Time-slip historicals – twice as hard to write?

By Deborah Swift

HNS member Deborah Swift is the author of The Lady’s Slipper and The Gilded Lily. This feature is from her blog, The Riddle of Writing.

‘The huge advantage, as a novelist writing in both the present and the past, is that you can use both to shine a light on the other.’ Kate Mosse.

I’ve recently finished Mariana by Susanna Kearsley, a novel in which a woman travels back in time to the 17th century after she buys an old manor house. The house acts as a portal to another era. Susanna Kearsley had been highly recommended to me and this is the first of her books I have read. However – a mystery – it must be a reprint as it was first published in 1994. This explained to me why it had a slightly dated feel in the modern sections with nobody owning a mobile phone or spending hours on the internet. So my first thoughts on writing a time-slip novel is that the contrasting times work well if the modern-day part is up-to-date, and that perhaps time-slip novels may date more easily than simple historicals.

However, The Mathematics of Love by Emma Darwin combines two periods – the 1970’s and the 19th century with ease. Both parts of the story will have required research in order to create what she calls “a unique space where serious writers can explore fundamental desires and fears, while revelling in the nearness and otherness of worlds that we know were here, but can’ t quite see.”

Parallel narratives can allow the writer to do just that – draw parallels and make links between two periods for the enrichment of the story.

The knack with time-slip novels is to keep both stories ticking over and to persuade the reader to give equal amounts of  emotional investment to both parts of the plot. I am currently reading Kate Mosse’s Sepulchre, and one of the ways she achieves this investment is simply by making the book long enough so that both aspects of the story are in effect a full-length novel. The modern story of the american, Meredith Martin, researching Claude Debussy is satisfyingly familiar with online research and all the trappings of modern life.One of the reasons I enjoy time-slip books is that after sections in our “familiar” world, the world of the past feels fresh again when we revisit it. A bit like clearing the palate between courses.The contrasting periods thus enrich the novel.

On her website, Kate Mosse says
“Timeslip novels are complicated to write, though. It’s not just a matter of remembering where characters are, what’s happening to them, how they connect together, but also keeping the ‘voices’ of the different periods separate and distinct. The way I work with the material, therefore, is to write the entire 1981 – 1897 historic story line (in the case of Sepulchre, Léonie and Anatole’s story), then write the whole of Meredith’s story, to ensure that the voices, the timbre and the cadences of each section stay distinct. I then start to put the sections together, ten chapters in one time period, ten in the next and so on, until I have a second draft. Finally – and this can be heartbreaking to see all your work going into the virtual rubbish bin – I cut half of it to produce a third draft, which I then edit!”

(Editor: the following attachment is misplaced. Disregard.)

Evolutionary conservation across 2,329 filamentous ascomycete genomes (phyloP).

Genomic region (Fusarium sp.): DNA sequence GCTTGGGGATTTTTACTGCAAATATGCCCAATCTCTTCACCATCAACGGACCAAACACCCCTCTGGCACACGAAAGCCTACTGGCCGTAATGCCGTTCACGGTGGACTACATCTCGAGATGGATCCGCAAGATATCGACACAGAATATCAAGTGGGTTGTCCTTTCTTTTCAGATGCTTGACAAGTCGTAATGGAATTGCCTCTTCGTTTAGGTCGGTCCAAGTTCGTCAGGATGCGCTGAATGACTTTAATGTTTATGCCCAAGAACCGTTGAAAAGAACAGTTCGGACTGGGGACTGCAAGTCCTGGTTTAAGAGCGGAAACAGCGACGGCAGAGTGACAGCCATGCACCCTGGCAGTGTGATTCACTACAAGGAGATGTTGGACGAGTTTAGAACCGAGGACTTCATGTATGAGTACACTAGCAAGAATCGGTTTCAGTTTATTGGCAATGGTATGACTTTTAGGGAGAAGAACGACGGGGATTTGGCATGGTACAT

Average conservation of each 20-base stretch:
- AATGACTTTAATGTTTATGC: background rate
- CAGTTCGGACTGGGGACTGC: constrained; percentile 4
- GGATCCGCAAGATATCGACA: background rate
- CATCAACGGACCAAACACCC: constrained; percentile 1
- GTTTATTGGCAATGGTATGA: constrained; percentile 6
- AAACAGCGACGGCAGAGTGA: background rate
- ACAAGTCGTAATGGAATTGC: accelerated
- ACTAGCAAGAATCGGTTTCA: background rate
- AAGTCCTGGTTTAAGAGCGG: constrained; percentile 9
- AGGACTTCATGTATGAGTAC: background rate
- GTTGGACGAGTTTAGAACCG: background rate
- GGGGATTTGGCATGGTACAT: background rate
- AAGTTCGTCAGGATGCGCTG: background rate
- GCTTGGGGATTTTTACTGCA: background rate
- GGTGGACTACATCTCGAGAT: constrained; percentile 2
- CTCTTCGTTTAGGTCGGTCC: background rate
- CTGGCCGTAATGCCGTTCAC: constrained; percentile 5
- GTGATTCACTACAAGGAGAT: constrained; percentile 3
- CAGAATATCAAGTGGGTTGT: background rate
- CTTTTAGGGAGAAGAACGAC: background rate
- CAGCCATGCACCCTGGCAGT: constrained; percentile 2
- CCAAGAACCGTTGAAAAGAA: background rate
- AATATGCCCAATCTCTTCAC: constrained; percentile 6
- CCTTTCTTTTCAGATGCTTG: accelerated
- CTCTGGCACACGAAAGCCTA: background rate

Wow, that sounds like a very long daunting process, doesn’t it?
On the fiction Forum, Emma Darwin, author of “The Mathematics of Love” says “you need to make an extra-compelling case for having two separate stories in the same book…

“It’s also not easy to do well because you’re asking the reader to do the literary equivalent of patting their head and rubbing their tummy, understanding each strand as a stand alone story, even though it’s chopped into chunks, but also making the thematic and other links across between them.

There’s also the risk that the reader is more compelled by one strand than the other… it’s a dangerous game… Many responses to my novels are that the reader preferred one strand to the other: the risk is that they get so fed up with plodding on with the one they don’t like, in order to get to the one they do, that they give up altogether. Others resent the wrench when changing, even if they like both stories, or find it disorienting. Many settle down in the end but it makes many find it slow going to start with – and no doubt some give up. I do know that some people just find it too much like hard work, and some don’t ever get why they’re both in there. On the other hand, others love it, and love the extra dimension it adds.”

The issues when writing a time-slip novel seem to be the same as when writing any historical – not only do you need accuracy of research to build a credible world, but also the switch of points of view  between characters needs to be carefully handled when they are changing in time.The whole mood and way of talking are different in changing centuries. Dialogue in 1970 is not the same as dialogue in 1870. The flow of the narrative is especially hard to achieve I would imagine.

I would recommend all these novels as good examples of the time-slip phenomenon.

If you would like more suggestions, then have a look at the Woman and Home top 5. Read an interview with Susanna Kearsley.

Emma Darwin’s excellent writing blog 

Last word on the subject from Kate Mosse:

“I also believe, strongly, that the past casts a shadow over the present, sometimes for the good, sometimes less so. Human experience is a continuum and we are linked with those who have gone before us. What links us together is greater than what divides us – religion, context, period of history, nationality – and the human heart does not change so very much.”

Posted by Richard Lee

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